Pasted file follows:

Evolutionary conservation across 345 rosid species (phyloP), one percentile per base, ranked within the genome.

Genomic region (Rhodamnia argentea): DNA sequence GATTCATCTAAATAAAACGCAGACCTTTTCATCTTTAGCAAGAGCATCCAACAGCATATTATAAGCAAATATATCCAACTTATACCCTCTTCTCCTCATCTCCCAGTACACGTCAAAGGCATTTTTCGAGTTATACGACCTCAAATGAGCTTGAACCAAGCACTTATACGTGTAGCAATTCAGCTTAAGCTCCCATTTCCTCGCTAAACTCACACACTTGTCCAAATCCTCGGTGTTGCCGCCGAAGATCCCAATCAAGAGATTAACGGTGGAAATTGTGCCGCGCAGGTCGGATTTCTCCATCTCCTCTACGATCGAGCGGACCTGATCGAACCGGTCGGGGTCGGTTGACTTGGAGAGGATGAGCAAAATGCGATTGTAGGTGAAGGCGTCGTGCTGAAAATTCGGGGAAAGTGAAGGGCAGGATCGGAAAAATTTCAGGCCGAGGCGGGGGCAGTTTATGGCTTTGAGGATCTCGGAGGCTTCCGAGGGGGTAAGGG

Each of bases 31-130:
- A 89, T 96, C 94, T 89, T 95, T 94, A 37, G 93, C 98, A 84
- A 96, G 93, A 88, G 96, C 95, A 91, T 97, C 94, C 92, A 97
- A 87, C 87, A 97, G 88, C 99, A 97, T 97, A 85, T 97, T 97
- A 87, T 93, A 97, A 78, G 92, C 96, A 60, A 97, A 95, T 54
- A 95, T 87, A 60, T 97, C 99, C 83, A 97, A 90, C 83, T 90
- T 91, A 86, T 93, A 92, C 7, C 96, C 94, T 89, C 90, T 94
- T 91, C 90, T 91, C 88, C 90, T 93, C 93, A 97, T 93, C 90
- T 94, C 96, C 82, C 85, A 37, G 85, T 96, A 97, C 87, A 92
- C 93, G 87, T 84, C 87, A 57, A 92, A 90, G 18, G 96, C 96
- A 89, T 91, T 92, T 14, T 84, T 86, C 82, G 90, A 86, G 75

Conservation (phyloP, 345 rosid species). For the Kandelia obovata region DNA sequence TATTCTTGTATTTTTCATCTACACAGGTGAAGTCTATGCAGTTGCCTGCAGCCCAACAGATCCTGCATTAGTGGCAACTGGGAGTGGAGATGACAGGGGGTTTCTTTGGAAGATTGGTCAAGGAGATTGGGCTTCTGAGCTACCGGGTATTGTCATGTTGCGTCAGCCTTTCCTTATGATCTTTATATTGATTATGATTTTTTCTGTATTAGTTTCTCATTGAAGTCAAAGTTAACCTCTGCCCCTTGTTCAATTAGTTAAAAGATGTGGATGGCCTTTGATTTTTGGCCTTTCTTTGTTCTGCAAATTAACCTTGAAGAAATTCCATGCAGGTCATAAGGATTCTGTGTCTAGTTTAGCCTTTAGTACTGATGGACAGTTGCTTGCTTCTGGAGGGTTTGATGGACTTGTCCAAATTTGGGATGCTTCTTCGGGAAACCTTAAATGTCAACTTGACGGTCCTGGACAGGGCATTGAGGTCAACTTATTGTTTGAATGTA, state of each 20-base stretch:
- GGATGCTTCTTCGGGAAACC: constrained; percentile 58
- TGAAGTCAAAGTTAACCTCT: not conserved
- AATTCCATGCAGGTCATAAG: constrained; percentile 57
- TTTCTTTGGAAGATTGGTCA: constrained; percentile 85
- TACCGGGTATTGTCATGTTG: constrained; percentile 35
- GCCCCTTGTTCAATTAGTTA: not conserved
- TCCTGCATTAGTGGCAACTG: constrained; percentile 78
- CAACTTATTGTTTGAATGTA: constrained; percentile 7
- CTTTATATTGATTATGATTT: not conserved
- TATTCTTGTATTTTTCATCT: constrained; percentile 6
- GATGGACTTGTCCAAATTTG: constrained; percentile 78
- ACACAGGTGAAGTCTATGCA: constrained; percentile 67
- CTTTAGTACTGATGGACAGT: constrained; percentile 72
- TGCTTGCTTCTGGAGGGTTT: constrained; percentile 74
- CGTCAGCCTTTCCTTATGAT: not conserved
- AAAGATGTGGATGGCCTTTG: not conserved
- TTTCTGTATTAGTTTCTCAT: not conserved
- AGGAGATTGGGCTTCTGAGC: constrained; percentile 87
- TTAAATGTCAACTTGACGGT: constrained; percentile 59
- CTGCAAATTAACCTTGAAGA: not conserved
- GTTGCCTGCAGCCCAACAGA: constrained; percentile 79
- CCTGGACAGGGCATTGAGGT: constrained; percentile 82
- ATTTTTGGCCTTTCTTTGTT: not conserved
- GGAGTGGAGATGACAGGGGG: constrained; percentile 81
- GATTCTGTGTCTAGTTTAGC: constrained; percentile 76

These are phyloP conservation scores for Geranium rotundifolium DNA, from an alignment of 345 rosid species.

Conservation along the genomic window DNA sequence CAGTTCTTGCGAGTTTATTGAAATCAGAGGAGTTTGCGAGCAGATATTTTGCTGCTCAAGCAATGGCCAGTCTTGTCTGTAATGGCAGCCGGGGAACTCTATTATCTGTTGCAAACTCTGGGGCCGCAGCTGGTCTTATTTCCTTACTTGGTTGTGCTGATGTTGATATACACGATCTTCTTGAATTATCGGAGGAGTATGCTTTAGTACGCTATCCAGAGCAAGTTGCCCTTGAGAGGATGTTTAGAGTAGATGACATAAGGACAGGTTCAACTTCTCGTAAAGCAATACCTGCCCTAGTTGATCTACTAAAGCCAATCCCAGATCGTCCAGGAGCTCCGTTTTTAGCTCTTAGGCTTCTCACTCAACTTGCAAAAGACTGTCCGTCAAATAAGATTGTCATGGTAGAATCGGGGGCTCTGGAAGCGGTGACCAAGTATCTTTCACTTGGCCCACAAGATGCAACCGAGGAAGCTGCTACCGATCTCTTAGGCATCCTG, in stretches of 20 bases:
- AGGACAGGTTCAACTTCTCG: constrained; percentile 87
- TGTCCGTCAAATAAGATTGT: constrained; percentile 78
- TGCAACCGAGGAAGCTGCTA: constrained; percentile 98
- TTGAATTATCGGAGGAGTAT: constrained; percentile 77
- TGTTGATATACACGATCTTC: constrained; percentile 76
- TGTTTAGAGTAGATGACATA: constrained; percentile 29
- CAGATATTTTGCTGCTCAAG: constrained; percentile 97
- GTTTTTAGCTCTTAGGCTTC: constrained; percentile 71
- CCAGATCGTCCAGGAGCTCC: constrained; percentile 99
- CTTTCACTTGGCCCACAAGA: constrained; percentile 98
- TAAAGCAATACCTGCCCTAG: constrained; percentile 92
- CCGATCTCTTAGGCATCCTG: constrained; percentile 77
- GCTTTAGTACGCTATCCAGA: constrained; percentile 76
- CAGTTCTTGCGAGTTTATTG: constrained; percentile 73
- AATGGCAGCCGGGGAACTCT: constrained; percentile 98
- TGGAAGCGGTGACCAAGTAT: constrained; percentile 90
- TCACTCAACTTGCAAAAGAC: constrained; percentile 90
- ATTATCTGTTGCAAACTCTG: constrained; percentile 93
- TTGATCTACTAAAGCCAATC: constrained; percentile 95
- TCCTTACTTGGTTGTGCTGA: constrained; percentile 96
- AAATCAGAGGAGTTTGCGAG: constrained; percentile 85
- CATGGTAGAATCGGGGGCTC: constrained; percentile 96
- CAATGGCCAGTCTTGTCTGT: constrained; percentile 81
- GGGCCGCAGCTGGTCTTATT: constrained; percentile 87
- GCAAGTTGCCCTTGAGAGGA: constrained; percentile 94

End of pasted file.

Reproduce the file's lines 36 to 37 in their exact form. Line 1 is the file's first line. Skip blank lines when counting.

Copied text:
- CCTGGACAGGGCATTGAGGT: constrained; percentile 82
- ATTTTTGGCCTTTCTTTGTT: not conserved